It's not art, it's vandalism.
That was the message from Phoenix mayor Greg Stanton on Tuesday, as the city kicked off the third annual Graffiti Free Phoenix Awareness month.
The program encourages residents to join the city's effort to keep the city graffiti free, and provides free paint and supplies for those who want to get involved in community clean-up events.
It's a multi-million dollar problem in Phoenix with taxpayers footing the bill for clean up.
Nationwide, Stanton said it was a $13 billion problem. He added the blight decreased property values and increased crime in neighborhoods.
Reginald High, the foreman for Graffiti Busters, said his crews worked 10-hour shifts, 7 days a week to clean up graffiti within 24 hours after it was reported.
Getting to it quickly was key to keeping the vandals away.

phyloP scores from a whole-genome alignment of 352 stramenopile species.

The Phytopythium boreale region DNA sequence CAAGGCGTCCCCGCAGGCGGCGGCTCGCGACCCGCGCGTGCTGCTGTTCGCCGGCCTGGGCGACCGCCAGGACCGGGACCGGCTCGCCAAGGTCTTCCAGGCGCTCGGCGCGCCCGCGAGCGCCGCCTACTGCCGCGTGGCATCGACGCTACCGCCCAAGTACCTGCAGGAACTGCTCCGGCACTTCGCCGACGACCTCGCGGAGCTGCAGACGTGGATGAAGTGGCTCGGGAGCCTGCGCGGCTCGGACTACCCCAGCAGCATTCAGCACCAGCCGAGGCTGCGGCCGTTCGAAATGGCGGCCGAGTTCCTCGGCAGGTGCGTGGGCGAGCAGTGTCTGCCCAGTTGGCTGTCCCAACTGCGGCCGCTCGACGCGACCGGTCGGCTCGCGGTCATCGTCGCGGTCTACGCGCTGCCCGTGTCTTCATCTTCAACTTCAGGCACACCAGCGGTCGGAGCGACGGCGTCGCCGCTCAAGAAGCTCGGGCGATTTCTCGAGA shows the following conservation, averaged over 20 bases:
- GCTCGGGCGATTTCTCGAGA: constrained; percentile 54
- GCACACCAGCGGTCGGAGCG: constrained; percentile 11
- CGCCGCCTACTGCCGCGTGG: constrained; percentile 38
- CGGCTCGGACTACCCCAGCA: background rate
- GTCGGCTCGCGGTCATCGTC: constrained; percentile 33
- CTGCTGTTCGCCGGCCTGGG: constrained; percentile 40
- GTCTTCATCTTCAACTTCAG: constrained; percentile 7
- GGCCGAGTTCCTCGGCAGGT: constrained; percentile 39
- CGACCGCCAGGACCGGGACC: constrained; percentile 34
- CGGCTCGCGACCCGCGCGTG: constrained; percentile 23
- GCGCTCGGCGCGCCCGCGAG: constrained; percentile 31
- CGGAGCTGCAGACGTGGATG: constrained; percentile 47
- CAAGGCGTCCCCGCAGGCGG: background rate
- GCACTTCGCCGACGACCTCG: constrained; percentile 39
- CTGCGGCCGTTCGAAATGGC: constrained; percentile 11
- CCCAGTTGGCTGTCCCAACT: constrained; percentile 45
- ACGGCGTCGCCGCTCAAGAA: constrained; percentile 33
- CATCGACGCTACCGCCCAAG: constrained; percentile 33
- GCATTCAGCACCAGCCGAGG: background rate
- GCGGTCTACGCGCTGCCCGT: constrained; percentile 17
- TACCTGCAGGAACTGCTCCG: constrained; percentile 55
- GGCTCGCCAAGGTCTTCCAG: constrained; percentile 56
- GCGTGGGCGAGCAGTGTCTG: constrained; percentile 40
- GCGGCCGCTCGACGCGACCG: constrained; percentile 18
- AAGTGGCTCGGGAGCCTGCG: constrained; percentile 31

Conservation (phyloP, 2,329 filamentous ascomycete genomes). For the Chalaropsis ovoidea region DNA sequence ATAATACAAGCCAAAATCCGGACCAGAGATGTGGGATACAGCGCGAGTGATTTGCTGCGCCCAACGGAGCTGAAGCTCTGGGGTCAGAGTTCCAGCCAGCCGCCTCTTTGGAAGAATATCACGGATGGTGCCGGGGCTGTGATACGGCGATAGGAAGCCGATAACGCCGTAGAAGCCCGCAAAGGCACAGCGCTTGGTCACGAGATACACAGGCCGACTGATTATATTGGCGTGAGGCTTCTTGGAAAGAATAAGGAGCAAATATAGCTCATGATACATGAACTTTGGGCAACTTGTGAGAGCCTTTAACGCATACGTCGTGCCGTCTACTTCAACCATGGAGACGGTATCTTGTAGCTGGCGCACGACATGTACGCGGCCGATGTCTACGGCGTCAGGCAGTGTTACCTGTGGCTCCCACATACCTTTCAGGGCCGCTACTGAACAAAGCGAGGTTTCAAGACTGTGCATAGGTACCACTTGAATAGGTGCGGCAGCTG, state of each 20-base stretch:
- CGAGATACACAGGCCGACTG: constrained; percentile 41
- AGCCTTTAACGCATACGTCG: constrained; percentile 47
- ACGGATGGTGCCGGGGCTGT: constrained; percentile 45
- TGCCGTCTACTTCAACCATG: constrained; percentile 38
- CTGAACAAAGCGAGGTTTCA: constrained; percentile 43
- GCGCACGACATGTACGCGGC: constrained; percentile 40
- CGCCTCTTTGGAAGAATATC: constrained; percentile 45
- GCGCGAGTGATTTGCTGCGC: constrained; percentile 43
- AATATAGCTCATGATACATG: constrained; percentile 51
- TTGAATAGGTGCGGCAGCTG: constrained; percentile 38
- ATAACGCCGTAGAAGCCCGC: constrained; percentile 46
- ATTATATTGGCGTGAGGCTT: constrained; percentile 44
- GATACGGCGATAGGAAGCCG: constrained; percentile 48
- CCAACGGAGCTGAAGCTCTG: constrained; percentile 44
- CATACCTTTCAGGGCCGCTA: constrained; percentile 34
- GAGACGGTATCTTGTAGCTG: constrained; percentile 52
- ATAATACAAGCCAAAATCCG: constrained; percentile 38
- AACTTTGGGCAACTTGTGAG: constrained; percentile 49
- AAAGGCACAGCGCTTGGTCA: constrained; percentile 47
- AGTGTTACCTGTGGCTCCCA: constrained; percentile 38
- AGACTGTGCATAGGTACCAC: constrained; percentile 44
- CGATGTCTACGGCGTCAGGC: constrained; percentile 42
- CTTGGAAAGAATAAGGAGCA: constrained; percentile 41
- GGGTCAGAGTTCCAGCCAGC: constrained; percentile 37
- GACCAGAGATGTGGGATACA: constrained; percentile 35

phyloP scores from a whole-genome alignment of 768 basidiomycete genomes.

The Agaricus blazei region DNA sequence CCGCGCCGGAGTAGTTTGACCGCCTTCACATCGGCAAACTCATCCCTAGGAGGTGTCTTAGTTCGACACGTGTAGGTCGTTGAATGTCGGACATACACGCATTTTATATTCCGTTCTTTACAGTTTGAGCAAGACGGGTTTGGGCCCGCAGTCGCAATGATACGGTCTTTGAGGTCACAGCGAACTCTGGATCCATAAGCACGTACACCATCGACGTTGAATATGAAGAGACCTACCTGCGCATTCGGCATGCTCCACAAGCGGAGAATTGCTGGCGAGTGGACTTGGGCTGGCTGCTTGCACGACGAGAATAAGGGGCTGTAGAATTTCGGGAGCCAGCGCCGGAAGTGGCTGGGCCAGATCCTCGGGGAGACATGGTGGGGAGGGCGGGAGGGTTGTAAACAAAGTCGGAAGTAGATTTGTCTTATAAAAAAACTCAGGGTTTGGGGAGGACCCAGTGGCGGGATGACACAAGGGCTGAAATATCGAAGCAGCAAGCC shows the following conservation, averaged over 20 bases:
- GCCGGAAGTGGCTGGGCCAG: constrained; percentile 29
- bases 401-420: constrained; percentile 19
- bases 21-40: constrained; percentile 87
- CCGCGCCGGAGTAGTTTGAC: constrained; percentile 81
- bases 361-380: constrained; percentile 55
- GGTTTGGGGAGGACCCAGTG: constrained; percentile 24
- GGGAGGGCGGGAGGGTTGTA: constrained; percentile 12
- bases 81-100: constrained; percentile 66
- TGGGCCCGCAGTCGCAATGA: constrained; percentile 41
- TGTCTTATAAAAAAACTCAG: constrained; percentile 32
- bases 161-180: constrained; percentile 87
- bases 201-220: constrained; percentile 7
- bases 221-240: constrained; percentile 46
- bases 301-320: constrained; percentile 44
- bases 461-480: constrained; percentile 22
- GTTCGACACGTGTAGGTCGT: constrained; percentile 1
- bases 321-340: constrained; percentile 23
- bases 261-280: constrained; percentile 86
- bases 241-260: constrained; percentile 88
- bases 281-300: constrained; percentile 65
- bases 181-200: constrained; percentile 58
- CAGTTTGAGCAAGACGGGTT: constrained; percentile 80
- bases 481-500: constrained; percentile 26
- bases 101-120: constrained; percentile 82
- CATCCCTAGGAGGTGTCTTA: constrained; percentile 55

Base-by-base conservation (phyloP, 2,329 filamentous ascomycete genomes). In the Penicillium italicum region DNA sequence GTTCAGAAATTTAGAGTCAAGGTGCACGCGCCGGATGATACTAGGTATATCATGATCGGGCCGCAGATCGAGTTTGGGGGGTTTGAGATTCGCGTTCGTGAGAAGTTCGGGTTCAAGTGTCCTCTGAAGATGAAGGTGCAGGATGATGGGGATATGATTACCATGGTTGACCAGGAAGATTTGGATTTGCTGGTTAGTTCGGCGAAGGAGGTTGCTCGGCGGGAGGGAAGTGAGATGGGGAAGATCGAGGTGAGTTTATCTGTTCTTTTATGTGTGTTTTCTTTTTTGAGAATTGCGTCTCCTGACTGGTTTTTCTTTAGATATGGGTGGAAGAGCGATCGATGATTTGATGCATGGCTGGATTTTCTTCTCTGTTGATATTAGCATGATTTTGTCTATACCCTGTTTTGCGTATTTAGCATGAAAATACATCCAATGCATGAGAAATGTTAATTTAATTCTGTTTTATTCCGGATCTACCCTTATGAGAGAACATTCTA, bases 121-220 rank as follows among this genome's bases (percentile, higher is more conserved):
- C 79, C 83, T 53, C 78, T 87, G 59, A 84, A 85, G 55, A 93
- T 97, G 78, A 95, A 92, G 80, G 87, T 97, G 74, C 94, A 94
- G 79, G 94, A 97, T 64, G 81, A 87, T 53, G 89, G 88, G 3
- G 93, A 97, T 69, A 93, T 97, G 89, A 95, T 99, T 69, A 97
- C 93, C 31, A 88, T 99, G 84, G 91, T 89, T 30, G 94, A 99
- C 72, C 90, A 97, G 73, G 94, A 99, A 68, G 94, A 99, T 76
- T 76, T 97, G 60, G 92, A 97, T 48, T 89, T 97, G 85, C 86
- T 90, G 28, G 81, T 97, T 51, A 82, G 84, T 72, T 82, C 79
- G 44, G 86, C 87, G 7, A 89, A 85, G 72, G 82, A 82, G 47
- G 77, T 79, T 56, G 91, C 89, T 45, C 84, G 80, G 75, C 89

Every day, his crews were responsible for cleaning up between 40 and 60 trashed sites, and High had a strong message for vandals.
"To let them know we're here. We're not going away. We have more paint, more supplies. A lot more than what you have. Tag what you want, we'll be there as soon as possible to remove it," said High.
If you see graffiti happening, call 911 or Crime Stop at 602-262-6151. You can also call Graffiti Busters for removal at 602-534-4444, or report it online at Phoenix at Your Service.
City officials said Phoenix was now a role model worldwide for its efforts in combating graffiti. Several countries had visited the area to look into the program.